September 7, 2013

 

Jule David Dabbs, Jr.

1927 - 2007

 

Danville native David Dabbs is known as a local celebrity among art collectors and java drinkers alike. If not sipping coffee at the now-defunct G.C. Murphy or the original McDonald’s in Ballou Park Shopping Center, Dabbs could be found in front of an easel, paintbrush in hand.

 Known as “Diamond” to his childhood friends, a nickname his father gave him as a child, Jule David Dabbs, Jr. began his professional career as a sheet metal worker, then as the owner of a heating and air-conditioning business. Taking evening art classes with Carson Davenport at Averett College and Roy Craven at Stratford College, Dabbs had limited formal training, but his love of painting finally inspired him to devote himself to his art full-time.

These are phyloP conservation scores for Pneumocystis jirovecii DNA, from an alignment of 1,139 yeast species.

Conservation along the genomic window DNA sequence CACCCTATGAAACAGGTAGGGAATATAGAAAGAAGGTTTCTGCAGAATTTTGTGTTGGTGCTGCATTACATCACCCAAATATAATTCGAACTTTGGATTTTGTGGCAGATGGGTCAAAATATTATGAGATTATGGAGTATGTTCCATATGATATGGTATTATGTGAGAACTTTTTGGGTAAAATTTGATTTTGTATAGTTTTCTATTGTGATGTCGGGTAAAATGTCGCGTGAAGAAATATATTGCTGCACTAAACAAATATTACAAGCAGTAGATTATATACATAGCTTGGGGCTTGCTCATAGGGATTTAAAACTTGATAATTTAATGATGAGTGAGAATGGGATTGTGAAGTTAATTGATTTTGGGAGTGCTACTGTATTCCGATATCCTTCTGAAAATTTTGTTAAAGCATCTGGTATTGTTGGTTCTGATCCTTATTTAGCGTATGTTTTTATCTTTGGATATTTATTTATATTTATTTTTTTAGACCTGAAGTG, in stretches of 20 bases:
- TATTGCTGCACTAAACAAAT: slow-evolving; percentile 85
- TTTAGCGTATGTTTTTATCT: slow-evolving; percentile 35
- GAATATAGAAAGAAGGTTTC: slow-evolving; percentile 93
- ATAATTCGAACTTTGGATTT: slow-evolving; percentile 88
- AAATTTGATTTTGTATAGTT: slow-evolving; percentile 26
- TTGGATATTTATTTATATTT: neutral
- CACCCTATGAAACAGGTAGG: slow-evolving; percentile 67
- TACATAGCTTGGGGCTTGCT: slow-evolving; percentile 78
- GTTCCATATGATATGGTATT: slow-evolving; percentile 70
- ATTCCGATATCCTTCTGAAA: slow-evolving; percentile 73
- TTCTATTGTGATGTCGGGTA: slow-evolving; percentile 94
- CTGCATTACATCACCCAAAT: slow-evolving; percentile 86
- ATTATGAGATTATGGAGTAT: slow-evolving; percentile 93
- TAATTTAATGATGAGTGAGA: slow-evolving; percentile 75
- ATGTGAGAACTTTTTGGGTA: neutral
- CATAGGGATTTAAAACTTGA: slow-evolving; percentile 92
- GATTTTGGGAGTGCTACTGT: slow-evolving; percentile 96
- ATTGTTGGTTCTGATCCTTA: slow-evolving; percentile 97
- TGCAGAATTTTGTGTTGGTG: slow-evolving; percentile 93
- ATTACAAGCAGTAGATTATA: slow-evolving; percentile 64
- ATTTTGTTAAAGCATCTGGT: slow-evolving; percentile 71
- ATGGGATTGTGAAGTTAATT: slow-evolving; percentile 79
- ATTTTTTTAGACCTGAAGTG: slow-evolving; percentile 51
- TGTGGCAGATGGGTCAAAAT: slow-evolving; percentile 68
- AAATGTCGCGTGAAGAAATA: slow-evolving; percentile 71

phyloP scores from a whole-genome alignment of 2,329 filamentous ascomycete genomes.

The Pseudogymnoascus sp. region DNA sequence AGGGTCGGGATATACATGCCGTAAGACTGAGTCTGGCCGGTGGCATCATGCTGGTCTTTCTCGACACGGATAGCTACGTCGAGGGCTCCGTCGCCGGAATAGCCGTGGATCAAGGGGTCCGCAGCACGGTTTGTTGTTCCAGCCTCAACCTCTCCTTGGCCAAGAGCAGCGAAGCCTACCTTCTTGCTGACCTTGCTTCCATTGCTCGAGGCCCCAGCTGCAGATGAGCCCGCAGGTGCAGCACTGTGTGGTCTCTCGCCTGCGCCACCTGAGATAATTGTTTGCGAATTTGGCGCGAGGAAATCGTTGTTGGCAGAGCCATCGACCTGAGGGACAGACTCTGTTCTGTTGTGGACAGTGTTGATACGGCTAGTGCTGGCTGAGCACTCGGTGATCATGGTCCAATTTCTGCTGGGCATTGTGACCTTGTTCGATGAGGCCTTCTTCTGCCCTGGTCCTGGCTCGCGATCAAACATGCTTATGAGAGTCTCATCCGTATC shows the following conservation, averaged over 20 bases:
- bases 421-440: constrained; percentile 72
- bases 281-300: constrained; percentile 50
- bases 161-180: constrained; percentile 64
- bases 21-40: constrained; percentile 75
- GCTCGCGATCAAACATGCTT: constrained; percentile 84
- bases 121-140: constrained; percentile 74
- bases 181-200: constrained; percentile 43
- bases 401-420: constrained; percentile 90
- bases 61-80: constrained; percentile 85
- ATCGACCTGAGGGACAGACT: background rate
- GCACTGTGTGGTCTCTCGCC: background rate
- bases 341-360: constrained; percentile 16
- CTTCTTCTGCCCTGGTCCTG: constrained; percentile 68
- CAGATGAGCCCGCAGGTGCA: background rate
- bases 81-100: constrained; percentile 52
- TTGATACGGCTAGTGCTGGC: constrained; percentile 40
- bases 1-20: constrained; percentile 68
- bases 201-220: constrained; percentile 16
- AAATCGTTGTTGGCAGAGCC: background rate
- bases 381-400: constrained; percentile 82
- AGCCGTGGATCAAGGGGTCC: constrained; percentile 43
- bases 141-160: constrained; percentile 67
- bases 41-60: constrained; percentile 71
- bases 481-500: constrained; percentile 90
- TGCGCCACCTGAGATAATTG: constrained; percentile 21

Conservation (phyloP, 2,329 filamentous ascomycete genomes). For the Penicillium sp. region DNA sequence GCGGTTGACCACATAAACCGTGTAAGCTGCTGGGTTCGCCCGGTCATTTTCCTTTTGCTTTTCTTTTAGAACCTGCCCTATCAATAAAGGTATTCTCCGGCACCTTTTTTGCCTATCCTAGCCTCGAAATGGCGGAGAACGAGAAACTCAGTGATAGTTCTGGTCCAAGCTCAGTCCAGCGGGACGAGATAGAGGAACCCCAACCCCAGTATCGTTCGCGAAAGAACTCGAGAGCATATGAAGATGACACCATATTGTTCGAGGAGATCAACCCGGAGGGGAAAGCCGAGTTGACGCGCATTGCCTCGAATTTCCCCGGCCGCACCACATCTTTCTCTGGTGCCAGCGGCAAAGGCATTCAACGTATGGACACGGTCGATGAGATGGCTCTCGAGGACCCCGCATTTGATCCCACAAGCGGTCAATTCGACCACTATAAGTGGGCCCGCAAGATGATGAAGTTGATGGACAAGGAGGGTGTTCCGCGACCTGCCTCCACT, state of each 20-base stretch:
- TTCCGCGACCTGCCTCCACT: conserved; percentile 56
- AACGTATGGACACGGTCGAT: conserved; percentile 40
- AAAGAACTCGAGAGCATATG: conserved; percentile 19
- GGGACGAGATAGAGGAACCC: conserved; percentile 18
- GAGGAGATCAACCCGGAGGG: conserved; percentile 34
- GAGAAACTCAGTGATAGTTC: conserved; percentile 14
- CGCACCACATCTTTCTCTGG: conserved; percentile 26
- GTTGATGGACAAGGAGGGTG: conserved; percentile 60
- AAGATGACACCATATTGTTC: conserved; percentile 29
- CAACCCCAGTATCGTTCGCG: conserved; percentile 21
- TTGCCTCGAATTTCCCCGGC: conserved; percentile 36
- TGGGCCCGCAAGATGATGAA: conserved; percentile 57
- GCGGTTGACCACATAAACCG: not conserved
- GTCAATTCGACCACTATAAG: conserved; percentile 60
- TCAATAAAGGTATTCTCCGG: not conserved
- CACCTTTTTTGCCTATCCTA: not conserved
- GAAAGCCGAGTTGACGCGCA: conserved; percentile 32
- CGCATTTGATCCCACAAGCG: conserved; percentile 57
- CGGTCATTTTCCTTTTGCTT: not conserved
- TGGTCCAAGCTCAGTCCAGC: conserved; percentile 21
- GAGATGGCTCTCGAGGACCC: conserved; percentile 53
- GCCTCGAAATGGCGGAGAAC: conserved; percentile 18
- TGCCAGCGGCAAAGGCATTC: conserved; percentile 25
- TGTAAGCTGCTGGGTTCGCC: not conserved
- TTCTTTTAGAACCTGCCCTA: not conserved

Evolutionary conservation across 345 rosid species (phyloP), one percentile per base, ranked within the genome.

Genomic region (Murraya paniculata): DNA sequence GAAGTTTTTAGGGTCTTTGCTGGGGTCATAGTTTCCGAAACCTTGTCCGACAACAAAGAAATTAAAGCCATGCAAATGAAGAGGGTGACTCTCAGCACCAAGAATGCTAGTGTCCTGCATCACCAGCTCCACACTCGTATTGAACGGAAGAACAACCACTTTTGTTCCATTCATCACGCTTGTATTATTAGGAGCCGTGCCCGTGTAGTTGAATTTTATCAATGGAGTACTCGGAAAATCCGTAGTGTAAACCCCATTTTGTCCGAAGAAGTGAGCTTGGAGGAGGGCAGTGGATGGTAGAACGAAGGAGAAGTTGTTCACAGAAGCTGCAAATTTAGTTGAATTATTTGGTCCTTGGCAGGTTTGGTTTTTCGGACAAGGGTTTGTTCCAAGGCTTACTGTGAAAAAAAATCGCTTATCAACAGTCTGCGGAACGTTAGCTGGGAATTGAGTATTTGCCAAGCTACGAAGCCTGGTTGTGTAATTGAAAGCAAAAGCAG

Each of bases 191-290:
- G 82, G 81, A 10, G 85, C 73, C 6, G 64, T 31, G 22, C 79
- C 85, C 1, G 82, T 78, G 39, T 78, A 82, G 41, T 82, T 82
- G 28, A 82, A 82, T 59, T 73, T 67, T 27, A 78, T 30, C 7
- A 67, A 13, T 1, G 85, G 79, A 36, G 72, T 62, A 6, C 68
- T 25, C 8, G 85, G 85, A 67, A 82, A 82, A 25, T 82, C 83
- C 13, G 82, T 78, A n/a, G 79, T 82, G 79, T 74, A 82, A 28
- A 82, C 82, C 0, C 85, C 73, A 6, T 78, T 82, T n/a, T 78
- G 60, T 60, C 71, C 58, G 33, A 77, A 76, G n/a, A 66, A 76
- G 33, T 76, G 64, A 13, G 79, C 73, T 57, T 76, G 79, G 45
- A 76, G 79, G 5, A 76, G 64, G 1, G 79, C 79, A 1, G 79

Dabbs often scoured the countryside, photographing buildings and people, his small sketches and studies evidence of his attention to detail. Equally adept at both oils and watercolors, Dabbs’ interests spanned every subject matter, from the common place to the exotic. His works include tobacco barns as well as Asian bridges, still lifes of apple baskets and decoys, and portraits of local personalities, forlorn children in the doorways of ramshackle houses, and nude bathers guarded by armed Native America braves. Inspired by his passion for history, especially the era of the American Civil War, Dabbs illustrated battle scenes on large canvases and small reliefs in plaster, as well as portraits of historical luminaries.

 Eventually, Dabbs became an art instructor, offering private lessons and teaching classes at the YMCA and for the Dan River Recreation Department. Well-known NASCAR artist Garry Hill credits Dabbs with being an important influence in his career. Besides numerous local exhibitions, Dabbs was also included in exhibitions at the Virginia Museum of Fine Arts in 1969, and the Chrysler Museum, Norfolk, in 1970.

 

Dabbs’ versatility as an artist is evident from the myriad works presented in this exhibition. The Museum is grateful to the family of David Dabbs and the numerous collectors who have shared their pieces with us.